Find Raspberry Pi’s IP on Network – Windows, MacOS, Linux

To connect to a Raspberry Pi using SSH or VNC, you need to know the Pi’s IP address.

If you use the Raspberry Pi with a monitor, you can check the Pi’s IP from the command line (terminal) by executing the hostname -I command.

Without a monitor and keyboard (headless) you can find the Raspberry Pi’s IP if you connect it to LAN (Local Area Network).

In this note i will show how to find the Raspberry Pi’s IP on network.

MAC Address Lookup: MAC addresses of the all devices of Raspberry Pi Foundation start with B8:27:EB:xx:xx:xx or DC:A6:32:xx:xx:xx.

Find Raspberry Pi’s IP on Network

Connect the Raspberry Pi to your local network and use one of the following commands, depending on your operating system, to find the Pi’s IP address.

Windows command prompt:

C:\> arp -a | findstr /i "b8-27-eb dc:a6:32"

MacOS or Linux command line:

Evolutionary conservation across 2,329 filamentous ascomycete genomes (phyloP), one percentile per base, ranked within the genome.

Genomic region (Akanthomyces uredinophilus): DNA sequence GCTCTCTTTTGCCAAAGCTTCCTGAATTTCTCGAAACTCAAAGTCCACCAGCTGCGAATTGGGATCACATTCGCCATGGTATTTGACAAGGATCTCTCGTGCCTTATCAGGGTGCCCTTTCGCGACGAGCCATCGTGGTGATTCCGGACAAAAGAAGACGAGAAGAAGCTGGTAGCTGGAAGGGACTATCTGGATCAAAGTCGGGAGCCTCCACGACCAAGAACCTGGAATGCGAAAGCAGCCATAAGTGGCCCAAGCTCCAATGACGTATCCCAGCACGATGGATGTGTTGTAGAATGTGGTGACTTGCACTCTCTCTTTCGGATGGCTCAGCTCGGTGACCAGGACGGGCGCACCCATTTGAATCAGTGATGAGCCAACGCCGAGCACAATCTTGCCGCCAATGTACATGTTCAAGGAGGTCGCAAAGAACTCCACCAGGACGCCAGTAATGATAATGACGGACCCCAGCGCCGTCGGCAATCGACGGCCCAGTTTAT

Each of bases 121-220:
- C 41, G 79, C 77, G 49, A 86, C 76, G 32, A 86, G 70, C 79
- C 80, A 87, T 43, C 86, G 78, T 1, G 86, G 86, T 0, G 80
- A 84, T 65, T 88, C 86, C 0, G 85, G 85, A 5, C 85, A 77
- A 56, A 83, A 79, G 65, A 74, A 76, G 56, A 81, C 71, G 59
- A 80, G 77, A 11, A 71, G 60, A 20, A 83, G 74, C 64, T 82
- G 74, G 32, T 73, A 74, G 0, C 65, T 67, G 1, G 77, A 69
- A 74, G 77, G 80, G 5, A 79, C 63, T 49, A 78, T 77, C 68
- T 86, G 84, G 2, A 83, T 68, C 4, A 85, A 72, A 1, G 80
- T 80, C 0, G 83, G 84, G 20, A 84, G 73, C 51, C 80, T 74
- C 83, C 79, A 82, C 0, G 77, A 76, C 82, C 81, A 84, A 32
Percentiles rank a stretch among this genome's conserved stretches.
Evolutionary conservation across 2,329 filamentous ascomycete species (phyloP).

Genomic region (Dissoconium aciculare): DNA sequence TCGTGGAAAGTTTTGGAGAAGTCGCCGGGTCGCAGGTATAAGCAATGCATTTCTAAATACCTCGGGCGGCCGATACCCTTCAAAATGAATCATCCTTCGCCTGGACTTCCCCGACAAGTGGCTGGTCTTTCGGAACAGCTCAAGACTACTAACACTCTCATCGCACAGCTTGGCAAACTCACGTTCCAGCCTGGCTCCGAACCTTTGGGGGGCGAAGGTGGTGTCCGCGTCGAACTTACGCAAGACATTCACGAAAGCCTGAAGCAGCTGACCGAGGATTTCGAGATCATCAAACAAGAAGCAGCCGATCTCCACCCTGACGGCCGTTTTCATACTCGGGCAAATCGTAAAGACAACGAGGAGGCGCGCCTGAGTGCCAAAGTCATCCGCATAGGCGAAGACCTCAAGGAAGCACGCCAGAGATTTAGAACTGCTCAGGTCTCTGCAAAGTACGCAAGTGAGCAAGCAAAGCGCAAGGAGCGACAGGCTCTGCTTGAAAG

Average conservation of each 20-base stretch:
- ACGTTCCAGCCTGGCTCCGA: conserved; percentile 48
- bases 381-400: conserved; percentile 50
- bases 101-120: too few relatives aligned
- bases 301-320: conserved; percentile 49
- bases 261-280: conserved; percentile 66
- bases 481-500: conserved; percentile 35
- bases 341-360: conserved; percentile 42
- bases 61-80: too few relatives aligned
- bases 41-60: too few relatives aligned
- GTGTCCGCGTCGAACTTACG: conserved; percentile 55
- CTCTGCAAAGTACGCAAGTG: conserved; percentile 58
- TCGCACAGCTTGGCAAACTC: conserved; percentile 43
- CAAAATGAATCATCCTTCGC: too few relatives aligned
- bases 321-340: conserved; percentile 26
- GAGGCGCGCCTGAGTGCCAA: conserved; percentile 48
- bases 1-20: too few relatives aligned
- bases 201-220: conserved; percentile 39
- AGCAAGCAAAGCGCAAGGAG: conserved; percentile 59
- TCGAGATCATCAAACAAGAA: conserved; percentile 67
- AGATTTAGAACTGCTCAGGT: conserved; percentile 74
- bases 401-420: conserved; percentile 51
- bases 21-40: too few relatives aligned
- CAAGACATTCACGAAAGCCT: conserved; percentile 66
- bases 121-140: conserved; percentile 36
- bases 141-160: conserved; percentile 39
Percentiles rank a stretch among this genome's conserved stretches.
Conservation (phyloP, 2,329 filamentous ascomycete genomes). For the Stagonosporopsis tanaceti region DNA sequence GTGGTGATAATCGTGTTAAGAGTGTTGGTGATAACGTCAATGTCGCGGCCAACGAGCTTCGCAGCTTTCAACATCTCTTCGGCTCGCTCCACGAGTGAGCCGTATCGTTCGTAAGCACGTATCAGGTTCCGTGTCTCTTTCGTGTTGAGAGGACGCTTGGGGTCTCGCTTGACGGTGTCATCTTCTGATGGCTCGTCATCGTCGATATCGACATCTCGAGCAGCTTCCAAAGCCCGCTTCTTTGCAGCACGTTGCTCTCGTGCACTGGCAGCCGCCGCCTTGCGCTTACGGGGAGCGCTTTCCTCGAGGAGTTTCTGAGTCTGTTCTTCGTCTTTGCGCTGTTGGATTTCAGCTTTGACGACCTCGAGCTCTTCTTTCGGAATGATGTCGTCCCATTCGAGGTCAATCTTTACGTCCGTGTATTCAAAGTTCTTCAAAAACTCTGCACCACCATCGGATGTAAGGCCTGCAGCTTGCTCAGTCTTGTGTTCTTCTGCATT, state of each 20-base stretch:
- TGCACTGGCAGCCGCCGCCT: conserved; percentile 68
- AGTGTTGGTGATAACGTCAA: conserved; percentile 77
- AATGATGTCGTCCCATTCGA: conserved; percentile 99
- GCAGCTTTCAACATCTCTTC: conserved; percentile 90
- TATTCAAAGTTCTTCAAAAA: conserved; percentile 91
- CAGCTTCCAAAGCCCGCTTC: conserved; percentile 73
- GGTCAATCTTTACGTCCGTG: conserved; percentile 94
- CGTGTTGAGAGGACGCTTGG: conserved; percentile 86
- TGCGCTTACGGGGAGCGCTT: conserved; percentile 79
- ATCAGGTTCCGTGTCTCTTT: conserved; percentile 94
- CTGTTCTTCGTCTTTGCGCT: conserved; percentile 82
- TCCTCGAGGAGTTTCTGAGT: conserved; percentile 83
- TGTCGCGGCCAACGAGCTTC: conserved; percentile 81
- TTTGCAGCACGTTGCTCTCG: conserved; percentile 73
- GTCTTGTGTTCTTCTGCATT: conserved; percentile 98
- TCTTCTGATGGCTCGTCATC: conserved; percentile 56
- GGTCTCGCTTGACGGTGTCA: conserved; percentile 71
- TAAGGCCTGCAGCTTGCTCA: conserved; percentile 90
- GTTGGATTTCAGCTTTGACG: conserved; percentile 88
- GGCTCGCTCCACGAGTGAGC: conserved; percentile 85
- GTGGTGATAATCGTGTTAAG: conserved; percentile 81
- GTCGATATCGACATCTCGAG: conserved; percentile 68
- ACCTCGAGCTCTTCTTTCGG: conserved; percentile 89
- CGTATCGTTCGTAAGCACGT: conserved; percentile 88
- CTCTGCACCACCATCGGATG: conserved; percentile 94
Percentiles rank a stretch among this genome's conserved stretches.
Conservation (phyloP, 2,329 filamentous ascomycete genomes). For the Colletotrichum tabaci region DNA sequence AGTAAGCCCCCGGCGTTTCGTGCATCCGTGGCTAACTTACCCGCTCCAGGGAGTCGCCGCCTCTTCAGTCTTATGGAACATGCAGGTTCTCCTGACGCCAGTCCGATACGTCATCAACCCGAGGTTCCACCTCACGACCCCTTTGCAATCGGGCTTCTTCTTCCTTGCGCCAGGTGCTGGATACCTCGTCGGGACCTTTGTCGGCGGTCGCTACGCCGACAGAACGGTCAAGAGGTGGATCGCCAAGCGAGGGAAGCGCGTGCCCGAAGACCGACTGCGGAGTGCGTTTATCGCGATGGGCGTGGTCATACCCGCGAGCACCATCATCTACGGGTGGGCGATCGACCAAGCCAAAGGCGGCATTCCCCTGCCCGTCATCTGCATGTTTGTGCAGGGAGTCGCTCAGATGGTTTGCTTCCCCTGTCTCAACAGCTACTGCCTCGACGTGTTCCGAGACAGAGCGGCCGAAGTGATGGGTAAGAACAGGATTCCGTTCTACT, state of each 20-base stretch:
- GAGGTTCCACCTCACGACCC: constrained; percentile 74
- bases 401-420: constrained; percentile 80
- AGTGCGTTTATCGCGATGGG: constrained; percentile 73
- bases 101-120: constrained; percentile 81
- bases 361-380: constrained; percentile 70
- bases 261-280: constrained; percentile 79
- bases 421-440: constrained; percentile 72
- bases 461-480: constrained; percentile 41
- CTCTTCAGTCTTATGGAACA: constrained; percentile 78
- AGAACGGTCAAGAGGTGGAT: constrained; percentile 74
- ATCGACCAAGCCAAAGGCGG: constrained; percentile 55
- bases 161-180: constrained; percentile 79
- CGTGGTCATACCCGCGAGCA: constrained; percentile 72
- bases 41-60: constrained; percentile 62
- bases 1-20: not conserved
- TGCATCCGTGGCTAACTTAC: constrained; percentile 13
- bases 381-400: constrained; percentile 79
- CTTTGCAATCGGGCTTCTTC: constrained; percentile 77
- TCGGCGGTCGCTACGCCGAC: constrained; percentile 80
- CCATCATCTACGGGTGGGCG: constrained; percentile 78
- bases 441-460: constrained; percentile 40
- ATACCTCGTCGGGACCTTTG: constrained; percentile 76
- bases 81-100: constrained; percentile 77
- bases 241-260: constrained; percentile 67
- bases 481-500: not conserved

$ arp -a | grep -i "b8:27:eb\|dc:a6:32"

Alternatively, you can find the Raspberry Pi’s IP using nmap command, but the solution with arp is much faster and does’t require installation of additional software:

$ sudo nmap -sP | grep -i "b8:27:eb\|dc:a6:32" -B2

Subnet: Replace 192.168.1 with the subnet for your LAN if it’s different.

Ping all IP addresses on LAN

If you have connected a Raspberry Pi to the network recently, the ARP table may not contain the Raspberry Pi’s IP and MAC addresses, as to be recorded Raspberry Pi has to send at least one packet to your computer.

To force this we can simply ping all IP addresses on LAN.

Windows command prompt:

C:\> FOR /L %i IN (1,1,254) DO -n 1 -w 100 192.168.1.%i | FIND /i "Reply"

MacOS or Linux command line:

$ echo 192.168.1.{1..254}|xargs -n1 -P0 ping -c1|grep "bytes from"

As only the computer receives a response from Raspberry Pi, it records IP and MAC addresses in the ARP table and you can run the arp commands above to find them out.